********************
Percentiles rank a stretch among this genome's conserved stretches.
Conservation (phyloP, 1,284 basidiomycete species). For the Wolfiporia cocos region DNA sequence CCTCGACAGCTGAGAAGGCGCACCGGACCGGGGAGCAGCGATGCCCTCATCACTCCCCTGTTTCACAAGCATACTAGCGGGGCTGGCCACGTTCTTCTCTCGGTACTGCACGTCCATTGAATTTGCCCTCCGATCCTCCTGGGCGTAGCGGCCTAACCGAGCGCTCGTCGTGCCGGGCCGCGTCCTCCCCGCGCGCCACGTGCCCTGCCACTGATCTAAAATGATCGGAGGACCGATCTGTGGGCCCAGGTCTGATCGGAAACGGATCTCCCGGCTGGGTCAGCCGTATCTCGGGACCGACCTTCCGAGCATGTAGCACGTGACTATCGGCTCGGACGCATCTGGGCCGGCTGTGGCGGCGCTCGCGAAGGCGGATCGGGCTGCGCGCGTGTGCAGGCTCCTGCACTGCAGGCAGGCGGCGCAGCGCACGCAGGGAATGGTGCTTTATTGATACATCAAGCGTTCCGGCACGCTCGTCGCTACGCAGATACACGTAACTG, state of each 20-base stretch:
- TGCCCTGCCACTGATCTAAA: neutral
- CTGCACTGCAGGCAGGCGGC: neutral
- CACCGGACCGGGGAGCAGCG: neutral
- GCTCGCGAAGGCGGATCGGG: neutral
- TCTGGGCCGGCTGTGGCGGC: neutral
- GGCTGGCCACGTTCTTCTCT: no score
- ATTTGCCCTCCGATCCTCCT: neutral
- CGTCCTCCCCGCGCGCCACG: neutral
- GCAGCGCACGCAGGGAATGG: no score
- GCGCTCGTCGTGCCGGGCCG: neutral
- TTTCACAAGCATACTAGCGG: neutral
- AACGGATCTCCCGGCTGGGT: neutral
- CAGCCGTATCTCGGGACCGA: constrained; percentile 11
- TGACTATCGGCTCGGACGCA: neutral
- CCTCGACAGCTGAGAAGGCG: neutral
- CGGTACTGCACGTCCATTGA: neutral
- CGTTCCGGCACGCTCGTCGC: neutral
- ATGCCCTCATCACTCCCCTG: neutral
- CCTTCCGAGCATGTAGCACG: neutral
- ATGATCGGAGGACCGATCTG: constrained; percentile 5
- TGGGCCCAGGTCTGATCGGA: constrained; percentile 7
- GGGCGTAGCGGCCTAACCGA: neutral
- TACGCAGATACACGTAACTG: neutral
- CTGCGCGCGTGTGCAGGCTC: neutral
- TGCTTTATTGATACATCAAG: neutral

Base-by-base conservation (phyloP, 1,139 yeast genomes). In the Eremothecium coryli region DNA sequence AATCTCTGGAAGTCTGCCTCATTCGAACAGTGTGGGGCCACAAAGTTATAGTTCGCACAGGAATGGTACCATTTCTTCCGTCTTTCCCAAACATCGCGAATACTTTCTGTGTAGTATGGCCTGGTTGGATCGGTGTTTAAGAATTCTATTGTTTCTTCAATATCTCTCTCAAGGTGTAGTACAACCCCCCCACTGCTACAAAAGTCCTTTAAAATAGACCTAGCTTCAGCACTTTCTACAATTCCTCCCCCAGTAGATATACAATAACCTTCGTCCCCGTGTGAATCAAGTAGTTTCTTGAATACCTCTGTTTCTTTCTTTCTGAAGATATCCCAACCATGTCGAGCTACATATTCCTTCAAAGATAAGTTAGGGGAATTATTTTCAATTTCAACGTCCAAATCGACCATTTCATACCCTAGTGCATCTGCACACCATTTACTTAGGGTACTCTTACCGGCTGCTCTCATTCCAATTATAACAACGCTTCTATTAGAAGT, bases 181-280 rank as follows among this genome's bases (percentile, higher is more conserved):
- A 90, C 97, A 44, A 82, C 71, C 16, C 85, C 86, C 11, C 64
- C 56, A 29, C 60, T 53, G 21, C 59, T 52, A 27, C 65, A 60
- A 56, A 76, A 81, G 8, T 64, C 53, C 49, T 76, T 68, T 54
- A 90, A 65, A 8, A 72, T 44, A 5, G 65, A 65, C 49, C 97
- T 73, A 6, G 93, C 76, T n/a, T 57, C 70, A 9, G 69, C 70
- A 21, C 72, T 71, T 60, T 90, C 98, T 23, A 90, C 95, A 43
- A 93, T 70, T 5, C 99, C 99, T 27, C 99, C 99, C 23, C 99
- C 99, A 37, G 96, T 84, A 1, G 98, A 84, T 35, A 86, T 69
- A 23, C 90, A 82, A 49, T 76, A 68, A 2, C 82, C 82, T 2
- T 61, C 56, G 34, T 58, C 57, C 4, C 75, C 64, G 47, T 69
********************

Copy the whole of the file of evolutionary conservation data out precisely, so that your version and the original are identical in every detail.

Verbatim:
Percentiles rank a stretch among this genome's conserved stretches.
Conservation (phyloP, 1,284 basidiomycete species). For the Wolfiporia cocos region DNA sequence CCTCGACAGCTGAGAAGGCGCACCGGACCGGGGAGCAGCGATGCCCTCATCACTCCCCTGTTTCACAAGCATACTAGCGGGGCTGGCCACGTTCTTCTCTCGGTACTGCACGTCCATTGAATTTGCCCTCCGATCCTCCTGGGCGTAGCGGCCTAACCGAGCGCTCGTCGTGCCGGGCCGCGTCCTCCCCGCGCGCCACGTGCCCTGCCACTGATCTAAAATGATCGGAGGACCGATCTGTGGGCCCAGGTCTGATCGGAAACGGATCTCCCGGCTGGGTCAGCCGTATCTCGGGACCGACCTTCCGAGCATGTAGCACGTGACTATCGGCTCGGACGCATCTGGGCCGGCTGTGGCGGCGCTCGCGAAGGCGGATCGGGCTGCGCGCGTGTGCAGGCTCCTGCACTGCAGGCAGGCGGCGCAGCGCACGCAGGGAATGGTGCTTTATTGATACATCAAGCGTTCCGGCACGCTCGTCGCTACGCAGATACACGTAACTG, state of each 20-base stretch:
- TGCCCTGCCACTGATCTAAA: neutral
- CTGCACTGCAGGCAGGCGGC: neutral
- CACCGGACCGGGGAGCAGCG: neutral
- GCTCGCGAAGGCGGATCGGG: neutral
- TCTGGGCCGGCTGTGGCGGC: neutral
- GGCTGGCCACGTTCTTCTCT: no score
- ATTTGCCCTCCGATCCTCCT: neutral
- CGTCCTCCCCGCGCGCCACG: neutral
- GCAGCGCACGCAGGGAATGG: no score
- GCGCTCGTCGTGCCGGGCCG: neutral
- TTTCACAAGCATACTAGCGG: neutral
- AACGGATCTCCCGGCTGGGT: neutral
- CAGCCGTATCTCGGGACCGA: constrained; percentile 11
- TGACTATCGGCTCGGACGCA: neutral
- CCTCGACAGCTGAGAAGGCG: neutral
- CGGTACTGCACGTCCATTGA: neutral
- CGTTCCGGCACGCTCGTCGC: neutral
- ATGCCCTCATCACTCCCCTG: neutral
- CCTTCCGAGCATGTAGCACG: neutral
- ATGATCGGAGGACCGATCTG: constrained; percentile 5
- TGGGCCCAGGTCTGATCGGA: constrained; percentile 7
- GGGCGTAGCGGCCTAACCGA: neutral
- TACGCAGATACACGTAACTG: neutral
- CTGCGCGCGTGTGCAGGCTC: neutral
- TGCTTTATTGATACATCAAG: neutral

Base-by-base conservation (phyloP, 1,139 yeast genomes). In the Eremothecium coryli region DNA sequence AATCTCTGGAAGTCTGCCTCATTCGAACAGTGTGGGGCCACAAAGTTATAGTTCGCACAGGAATGGTACCATTTCTTCCGTCTTTCCCAAACATCGCGAATACTTTCTGTGTAGTATGGCCTGGTTGGATCGGTGTTTAAGAATTCTATTGTTTCTTCAATATCTCTCTCAAGGTGTAGTACAACCCCCCCACTGCTACAAAAGTCCTTTAAAATAGACCTAGCTTCAGCACTTTCTACAATTCCTCCCCCAGTAGATATACAATAACCTTCGTCCCCGTGTGAATCAAGTAGTTTCTTGAATACCTCTGTTTCTTTCTTTCTGAAGATATCCCAACCATGTCGAGCTACATATTCCTTCAAAGATAAGTTAGGGGAATTATTTTCAATTTCAACGTCCAAATCGACCATTTCATACCCTAGTGCATCTGCACACCATTTACTTAGGGTACTCTTACCGGCTGCTCTCATTCCAATTATAACAACGCTTCTATTAGAAGT, bases 181-280 rank as follows among this genome's bases (percentile, higher is more conserved):
- A 90, C 97, A 44, A 82, C 71, C 16, C 85, C 86, C 11, C 64
- C 56, A 29, C 60, T 53, G 21, C 59, T 52, A 27, C 65, A 60
- A 56, A 76, A 81, G 8, T 64, C 53, C 49, T 76, T 68, T 54
- A 90, A 65, A 8, A 72, T 44, A 5, G 65, A 65, C 49, C 97
- T 73, A 6, G 93, C 76, T n/a, T 57, C 70, A 9, G 69, C 70
- A 21, C 72, T 71, T 60, T 90, C 98, T 23, A 90, C 95, A 43
- A 93, T 70, T 5, C 99, C 99, T 27, C 99, C 99, C 23, C 99
- C 99, A 37, G 96, T 84, A 1, G 98, A 84, T 35, A 86, T 69
- A 23, C 90, A 82, A 49, T 76, A 68, A 2, C 82, C 82, T 2
- T 61, C 56, G 34, T 58, C 57, C 4, C 75, C 64, G 47, T 69